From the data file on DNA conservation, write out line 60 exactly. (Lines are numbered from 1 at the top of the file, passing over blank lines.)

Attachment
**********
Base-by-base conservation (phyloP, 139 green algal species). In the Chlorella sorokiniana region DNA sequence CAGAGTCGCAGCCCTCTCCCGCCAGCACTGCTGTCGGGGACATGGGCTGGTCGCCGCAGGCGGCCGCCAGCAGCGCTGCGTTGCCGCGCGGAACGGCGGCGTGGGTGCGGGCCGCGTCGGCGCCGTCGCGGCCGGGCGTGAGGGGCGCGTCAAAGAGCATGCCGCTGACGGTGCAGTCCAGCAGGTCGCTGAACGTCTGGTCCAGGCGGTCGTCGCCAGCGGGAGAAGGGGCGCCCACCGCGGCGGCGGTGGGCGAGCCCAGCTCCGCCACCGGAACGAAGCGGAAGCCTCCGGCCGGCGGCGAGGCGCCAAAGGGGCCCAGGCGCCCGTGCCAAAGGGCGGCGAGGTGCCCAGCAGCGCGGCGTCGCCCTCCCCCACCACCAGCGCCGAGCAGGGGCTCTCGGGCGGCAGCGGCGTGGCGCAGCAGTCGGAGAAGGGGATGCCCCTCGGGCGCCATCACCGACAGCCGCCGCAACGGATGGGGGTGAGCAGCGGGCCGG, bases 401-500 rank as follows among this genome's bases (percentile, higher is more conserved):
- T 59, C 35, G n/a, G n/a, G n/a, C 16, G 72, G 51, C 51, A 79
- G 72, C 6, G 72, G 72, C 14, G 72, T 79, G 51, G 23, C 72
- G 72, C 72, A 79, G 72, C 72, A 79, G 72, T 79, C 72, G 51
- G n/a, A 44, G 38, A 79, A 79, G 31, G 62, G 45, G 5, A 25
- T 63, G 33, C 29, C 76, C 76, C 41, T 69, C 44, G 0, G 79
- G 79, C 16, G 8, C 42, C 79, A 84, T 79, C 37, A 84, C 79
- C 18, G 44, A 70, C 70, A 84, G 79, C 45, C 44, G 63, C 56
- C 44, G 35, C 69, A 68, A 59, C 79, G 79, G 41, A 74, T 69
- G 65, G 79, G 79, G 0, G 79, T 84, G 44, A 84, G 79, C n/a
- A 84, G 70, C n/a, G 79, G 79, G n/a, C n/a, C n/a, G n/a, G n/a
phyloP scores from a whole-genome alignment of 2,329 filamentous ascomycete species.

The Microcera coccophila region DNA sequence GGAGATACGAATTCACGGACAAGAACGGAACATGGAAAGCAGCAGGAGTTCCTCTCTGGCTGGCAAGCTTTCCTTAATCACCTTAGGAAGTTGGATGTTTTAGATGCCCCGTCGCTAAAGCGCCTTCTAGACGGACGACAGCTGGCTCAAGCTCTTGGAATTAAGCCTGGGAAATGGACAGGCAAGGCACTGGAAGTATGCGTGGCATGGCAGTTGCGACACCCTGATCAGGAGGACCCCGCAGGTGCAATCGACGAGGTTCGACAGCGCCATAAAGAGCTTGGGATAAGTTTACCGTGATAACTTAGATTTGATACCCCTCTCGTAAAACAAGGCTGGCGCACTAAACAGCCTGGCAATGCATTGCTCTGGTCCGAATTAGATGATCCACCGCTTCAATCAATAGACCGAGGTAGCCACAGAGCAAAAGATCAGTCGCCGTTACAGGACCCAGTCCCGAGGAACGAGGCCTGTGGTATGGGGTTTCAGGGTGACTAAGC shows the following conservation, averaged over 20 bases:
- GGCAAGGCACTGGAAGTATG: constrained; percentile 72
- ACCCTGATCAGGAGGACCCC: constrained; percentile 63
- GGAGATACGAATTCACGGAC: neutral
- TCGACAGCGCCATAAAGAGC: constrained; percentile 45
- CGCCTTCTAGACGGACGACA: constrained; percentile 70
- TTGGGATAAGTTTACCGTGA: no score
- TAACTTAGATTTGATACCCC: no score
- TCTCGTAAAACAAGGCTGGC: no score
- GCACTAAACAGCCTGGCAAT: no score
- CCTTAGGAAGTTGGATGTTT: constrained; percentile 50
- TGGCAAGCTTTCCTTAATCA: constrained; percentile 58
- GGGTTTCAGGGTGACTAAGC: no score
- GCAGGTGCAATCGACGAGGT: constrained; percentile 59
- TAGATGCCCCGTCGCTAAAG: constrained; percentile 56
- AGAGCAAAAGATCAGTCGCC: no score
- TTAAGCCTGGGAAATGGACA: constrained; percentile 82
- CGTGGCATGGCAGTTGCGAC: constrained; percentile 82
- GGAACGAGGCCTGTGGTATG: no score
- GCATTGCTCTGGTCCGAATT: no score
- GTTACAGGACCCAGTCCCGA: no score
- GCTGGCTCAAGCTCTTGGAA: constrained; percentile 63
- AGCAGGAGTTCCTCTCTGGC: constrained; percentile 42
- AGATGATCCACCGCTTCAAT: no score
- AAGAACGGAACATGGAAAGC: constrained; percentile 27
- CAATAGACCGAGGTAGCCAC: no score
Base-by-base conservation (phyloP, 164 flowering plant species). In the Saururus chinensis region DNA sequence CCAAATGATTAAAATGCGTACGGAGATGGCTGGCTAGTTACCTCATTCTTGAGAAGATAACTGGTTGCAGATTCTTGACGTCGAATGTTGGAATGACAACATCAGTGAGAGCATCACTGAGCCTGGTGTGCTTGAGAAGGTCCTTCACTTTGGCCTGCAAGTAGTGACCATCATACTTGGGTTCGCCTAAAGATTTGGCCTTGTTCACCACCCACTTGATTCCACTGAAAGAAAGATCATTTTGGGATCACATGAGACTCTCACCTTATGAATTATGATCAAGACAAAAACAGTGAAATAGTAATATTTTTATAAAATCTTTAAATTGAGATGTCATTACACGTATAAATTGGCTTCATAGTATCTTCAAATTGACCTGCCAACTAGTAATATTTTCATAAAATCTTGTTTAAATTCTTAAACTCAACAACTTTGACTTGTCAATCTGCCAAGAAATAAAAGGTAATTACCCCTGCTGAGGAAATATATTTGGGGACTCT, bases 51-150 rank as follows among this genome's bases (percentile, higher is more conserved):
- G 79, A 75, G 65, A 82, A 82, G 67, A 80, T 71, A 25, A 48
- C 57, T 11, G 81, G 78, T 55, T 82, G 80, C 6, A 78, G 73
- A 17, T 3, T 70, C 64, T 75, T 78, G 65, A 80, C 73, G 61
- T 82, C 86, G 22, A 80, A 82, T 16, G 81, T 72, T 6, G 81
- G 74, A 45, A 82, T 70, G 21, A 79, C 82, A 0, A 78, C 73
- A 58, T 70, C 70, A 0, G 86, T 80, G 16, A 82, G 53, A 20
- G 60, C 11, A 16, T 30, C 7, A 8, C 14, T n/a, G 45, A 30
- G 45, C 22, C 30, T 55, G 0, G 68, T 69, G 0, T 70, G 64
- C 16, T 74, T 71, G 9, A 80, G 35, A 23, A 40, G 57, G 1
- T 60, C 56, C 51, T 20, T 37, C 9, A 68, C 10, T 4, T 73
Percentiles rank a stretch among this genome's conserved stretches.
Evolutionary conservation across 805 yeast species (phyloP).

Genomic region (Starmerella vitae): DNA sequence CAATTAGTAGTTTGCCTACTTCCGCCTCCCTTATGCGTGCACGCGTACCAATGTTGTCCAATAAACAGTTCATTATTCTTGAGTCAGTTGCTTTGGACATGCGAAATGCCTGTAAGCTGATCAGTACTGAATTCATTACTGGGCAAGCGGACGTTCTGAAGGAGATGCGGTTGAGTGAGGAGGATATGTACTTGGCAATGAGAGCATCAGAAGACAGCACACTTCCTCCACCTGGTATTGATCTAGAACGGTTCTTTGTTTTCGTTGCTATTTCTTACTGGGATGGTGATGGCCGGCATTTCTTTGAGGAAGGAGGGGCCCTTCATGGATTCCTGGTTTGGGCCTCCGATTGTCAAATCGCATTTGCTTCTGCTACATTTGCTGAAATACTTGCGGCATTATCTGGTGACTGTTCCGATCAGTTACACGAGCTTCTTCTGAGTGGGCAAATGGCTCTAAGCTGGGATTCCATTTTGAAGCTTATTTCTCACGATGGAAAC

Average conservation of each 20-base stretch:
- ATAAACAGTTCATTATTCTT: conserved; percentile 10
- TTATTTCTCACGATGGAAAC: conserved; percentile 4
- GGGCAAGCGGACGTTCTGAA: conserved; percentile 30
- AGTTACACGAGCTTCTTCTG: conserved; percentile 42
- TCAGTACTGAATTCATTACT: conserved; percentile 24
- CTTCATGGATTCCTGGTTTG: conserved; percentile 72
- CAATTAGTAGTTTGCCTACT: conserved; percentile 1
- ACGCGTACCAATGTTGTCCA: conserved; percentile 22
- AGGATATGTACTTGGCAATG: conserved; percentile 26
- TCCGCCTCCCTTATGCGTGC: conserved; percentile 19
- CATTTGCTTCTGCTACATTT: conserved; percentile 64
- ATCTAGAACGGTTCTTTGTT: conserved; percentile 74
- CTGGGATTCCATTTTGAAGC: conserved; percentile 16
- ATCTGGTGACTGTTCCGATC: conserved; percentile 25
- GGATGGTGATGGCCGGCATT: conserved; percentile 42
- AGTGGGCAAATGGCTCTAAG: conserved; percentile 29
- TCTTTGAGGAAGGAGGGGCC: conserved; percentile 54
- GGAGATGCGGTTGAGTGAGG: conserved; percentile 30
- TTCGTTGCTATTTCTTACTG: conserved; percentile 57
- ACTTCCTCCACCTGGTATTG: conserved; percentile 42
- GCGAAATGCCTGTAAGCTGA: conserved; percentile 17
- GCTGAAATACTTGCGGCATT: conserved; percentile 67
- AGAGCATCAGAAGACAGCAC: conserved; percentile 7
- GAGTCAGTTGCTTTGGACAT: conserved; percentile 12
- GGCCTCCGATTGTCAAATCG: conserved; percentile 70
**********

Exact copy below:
- CAATTAGTAGTTTGCCTACT: conserved; percentile 1